Jack the Jackrabbit isn’t entirely sure how he traveled to the Chihuahuan Desert from his birthplace on the Texan Gulf Coast, but there’s no time to acclimate in the harsh environment. Together, with a wacky Kangaroo Rat named Mel, all the jackrabbit wants is to avoid being eaten, but the predators are circling already. Can the boys make it through the desert nights? Is rain really the source of nightmares? And, does Mel really have a point about a vast conspiracy to keep the herbivore down? You’ll have to read Jack to find out!
I had no expectations about Jack going into my reading, other than thinking that creator Chris Ruggia was a sweet, delightful gentleman when we met at STAPLE! Austin. I haven’t read many stories with talking animals since I was a child (Wind in the Willows, anyone?), but the mixture of zoology, a love of the region, and fun storytelling sold me. I’m a Mel fan just because his crazy theories and fantasies made me laugh out loud, but I can’t deny that Jack is easy to identify with in his everyman role, well, if everyman were prey! The big-eared lead also provides a way for readers unfamiliar with Big Bend or West Texas to click with the story, since Jack is as new to everything as they are. The last few pages of each volume, as well as the fun comic panels, include scientific info on the featured animals, plus character development sketches.
Ruggia’s artwork is black and white, but it never feels lacking, because the meticulous inking and background work. The blend of realism with cartoonishness looks adorable and definitely helps tone down the darkness of the main plot: everything wants to eat Jack and Mel! The print quality of each book is good, as well, and even though some of the panels are a little small, no detail seems to have been lost.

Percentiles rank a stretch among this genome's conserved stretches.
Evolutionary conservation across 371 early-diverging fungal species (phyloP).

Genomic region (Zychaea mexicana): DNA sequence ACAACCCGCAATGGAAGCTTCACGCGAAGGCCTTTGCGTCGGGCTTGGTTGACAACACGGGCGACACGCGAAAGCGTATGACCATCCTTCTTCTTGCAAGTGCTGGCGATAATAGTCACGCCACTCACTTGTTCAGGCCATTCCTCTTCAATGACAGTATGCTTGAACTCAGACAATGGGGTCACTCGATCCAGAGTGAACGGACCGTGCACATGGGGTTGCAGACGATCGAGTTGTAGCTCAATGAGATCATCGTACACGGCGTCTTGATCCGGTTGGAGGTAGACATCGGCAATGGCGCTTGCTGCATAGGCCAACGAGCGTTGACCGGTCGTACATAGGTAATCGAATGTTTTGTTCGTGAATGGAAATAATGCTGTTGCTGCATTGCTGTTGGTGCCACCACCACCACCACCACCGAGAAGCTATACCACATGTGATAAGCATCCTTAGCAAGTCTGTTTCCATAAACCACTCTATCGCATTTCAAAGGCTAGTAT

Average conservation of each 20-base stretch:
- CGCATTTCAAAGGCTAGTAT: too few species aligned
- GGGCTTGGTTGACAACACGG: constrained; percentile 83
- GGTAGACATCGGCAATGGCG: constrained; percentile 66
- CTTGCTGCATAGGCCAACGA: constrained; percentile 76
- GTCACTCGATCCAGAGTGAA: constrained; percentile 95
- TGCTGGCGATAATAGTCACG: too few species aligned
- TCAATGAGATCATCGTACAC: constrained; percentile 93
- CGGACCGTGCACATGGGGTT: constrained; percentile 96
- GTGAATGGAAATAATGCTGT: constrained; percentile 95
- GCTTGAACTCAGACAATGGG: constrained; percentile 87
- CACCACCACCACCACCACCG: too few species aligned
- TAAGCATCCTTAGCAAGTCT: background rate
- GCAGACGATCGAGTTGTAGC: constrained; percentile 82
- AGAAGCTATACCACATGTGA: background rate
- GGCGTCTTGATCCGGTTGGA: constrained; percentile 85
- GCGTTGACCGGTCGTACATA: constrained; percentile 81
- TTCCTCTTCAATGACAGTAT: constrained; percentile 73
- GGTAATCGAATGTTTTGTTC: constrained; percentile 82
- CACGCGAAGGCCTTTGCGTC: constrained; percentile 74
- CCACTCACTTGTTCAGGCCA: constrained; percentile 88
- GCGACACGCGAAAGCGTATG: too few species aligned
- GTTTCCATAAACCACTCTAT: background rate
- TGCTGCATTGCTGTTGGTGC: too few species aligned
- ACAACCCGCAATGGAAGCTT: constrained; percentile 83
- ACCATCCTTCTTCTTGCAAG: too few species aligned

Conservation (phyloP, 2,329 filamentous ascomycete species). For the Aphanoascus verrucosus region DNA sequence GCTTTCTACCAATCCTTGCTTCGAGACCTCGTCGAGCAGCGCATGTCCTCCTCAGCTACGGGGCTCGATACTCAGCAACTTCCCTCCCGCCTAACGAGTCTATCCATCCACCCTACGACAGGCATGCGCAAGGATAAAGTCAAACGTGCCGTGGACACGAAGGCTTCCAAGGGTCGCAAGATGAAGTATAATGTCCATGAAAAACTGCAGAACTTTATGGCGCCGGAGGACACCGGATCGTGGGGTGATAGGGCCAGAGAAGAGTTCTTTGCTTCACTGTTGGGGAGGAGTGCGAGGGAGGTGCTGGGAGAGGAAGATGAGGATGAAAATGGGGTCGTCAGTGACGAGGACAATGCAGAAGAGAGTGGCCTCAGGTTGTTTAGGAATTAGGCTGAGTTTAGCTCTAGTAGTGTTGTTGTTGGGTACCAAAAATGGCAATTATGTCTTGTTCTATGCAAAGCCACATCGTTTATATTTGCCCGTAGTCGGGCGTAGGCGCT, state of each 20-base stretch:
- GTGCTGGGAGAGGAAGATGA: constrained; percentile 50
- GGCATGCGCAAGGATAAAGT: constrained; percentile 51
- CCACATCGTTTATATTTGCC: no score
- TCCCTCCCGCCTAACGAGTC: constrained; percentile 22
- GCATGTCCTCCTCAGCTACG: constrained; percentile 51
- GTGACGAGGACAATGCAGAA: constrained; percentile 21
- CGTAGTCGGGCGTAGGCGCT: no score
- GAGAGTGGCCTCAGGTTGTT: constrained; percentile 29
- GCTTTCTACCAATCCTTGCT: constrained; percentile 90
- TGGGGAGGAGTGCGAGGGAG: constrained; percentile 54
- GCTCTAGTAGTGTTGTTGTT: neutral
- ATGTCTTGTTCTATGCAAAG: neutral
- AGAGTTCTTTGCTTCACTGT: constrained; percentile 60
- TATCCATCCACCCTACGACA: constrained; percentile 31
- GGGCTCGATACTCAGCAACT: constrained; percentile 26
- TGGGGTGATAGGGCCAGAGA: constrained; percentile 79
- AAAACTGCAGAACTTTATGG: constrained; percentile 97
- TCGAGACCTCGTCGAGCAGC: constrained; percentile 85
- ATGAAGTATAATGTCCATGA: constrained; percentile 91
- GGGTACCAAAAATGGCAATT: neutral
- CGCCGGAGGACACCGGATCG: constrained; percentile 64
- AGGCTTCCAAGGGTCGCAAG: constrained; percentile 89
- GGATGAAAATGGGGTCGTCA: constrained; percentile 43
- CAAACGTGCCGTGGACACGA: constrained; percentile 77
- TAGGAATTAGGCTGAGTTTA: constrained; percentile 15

If you can’t tell that I loved this love letter to the westernmost portion of my home state, I haven’t expressed myself well enough! Jack: Adventures in Texas’ Big Bend is cute, sweet, fun, and full of all the stuff from National Geographic specials without the obvious mating or death of prey. It may be too complex for the youngest readers, but I think it’s a great introduction to some of the wildlife of Big Bend for kids six or seven and up. Besides, they’re billed as “All Natural Free Range Comics,” so they’re good for you!
For more information about Chris Ruggia and his work, visit www.jackcomics.com.
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